Prof. Andreas Seidel-Morgenstern receives Science Award for Affordable Green Chemistry
For contributing to the development of sustainable and affordable malaria therapies from plants, air and light
Prof. Andreas Seidel-Morgenstern, director at the Max Planck Institute for Dynamics of Complex Technical Systems Magdeburg, together with Prof. Peter H. Seeberger, MPI of Colloids and Interfaces, Potsdam, and Prof. Kerry Gilmore, University of Connecticut, USA, will be awarded with the ACS Science Award for Affordable Green Chemistry by the American Chemical Society. The prize has been awarded for their outstanding success in developing continuous chemical processes to produce artemisinin based combination therapies, important malaria medications, from plant waste material, air, and light.
A new production process could make the active ingredient artemisinin available to millions of malaria patients all over the world. The researchers have developed a new method, in which they use substances from plant waste to produce artemisinin. This active ingredient can be isolated from the annual wormwood plant (Artemisia annua). In addition, the researchers use the co-extracted chlorophyll as a catalyst that powers the synthesis of artemisinin from a precursor molecule: costly and environmentally harmful photoactivation agents were previously needed for this. Thus, a solution of the components that have been extracted from the plant can be directly fed into a continuous reaction and separation process.
“The team over the past six years has systematically developed an affordable and scalable synthetic process for the preparation of artemisinin and artemisinin derivatives that are the key components in the most powerful malaria drugs. The efficiency of the method is unparalleled and is significantly cheaper than current production methods. This process is green, and it is affordable. …” (Steven Ley, University of Cambridge, in the recent issue of ACS News (January 4, 2021).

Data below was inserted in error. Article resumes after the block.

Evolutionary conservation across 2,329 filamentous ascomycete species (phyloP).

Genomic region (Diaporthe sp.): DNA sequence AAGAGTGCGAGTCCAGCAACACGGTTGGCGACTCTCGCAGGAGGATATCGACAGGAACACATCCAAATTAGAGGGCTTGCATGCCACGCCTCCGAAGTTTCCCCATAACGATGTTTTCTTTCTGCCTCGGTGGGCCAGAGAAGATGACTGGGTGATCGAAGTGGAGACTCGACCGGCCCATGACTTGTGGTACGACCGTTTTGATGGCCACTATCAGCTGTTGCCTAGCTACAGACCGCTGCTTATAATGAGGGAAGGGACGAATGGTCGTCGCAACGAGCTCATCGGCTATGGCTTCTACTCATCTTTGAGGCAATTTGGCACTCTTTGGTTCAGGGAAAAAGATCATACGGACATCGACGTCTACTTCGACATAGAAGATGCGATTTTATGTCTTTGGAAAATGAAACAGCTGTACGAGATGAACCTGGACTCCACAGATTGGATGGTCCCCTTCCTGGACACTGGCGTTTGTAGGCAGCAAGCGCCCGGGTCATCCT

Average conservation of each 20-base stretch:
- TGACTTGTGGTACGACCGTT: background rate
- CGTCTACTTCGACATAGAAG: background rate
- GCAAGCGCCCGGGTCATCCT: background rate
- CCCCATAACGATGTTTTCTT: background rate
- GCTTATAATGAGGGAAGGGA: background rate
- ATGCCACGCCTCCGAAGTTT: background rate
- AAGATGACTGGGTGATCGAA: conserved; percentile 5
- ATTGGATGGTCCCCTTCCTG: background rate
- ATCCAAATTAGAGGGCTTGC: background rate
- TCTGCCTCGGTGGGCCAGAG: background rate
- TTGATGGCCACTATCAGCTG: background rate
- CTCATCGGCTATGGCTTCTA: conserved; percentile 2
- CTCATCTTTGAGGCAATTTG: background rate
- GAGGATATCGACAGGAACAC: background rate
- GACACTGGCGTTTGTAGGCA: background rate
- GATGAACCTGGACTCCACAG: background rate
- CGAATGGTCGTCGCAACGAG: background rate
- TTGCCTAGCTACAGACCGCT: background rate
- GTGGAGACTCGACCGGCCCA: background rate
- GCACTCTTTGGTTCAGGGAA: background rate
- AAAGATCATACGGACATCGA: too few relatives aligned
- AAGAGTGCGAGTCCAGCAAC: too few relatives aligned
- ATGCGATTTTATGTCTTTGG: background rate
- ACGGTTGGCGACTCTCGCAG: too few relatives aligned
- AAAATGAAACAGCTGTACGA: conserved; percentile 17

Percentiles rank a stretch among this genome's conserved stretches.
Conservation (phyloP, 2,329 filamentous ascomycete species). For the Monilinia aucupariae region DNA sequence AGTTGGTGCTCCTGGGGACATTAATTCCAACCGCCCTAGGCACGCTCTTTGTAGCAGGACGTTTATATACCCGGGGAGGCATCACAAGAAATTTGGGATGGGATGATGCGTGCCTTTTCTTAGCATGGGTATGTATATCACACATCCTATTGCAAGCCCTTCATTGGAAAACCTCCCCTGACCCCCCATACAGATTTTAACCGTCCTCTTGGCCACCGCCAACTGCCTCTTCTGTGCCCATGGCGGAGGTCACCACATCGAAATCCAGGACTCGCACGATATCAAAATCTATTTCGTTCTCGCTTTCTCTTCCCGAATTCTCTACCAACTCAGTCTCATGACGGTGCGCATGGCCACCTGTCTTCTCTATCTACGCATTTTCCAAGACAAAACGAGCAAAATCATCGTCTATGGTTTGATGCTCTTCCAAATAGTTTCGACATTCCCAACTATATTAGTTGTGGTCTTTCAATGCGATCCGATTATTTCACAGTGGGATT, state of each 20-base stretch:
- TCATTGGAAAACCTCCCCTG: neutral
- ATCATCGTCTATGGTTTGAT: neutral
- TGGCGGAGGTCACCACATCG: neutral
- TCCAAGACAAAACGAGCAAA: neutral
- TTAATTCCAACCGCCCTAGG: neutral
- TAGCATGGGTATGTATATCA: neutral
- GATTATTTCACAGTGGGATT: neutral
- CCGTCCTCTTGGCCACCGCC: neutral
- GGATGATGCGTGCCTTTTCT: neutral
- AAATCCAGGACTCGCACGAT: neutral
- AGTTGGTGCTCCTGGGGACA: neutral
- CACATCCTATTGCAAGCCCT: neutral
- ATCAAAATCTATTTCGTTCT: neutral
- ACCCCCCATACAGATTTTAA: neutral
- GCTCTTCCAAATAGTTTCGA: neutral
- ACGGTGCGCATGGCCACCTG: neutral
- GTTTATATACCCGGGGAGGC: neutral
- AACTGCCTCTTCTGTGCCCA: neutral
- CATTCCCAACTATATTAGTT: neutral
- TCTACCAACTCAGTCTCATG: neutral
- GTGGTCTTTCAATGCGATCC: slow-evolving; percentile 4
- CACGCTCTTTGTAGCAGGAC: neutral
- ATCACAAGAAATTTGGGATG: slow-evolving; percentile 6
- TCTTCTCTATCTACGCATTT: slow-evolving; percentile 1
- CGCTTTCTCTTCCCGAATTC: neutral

The distinguished team consists of the following collaboration partners: the chemist and biochemist Prof. Dr. Peter H. Seeberger, director at the Max Planck Institute of Colloids and Interfaces in Potsdam, the chemist Kerry Gilmore, Assistant Professor of Chemistry, University of Connecticut, USA, and the process engineer Professor Andreas Seidel-Morgenstern, director at the Max Planck Institute for Dynamics of Complex Technical Systems in Magdeburg.
About the ACS Award for Affordable Green Chemistry
The purpose of the award is to recognize outstanding scientific discoveries that lay the foundation for environmentally-friendly products or manufacturing processes at a cost comparable to or less than that of current technologies, or discoveries that deliver new applications with compelling cost/benefit profiles. To identify and recognize discovery of new eco-friendly chemistries with the potential to enable products or manufacturing processes that are less expensive than existing alternatives.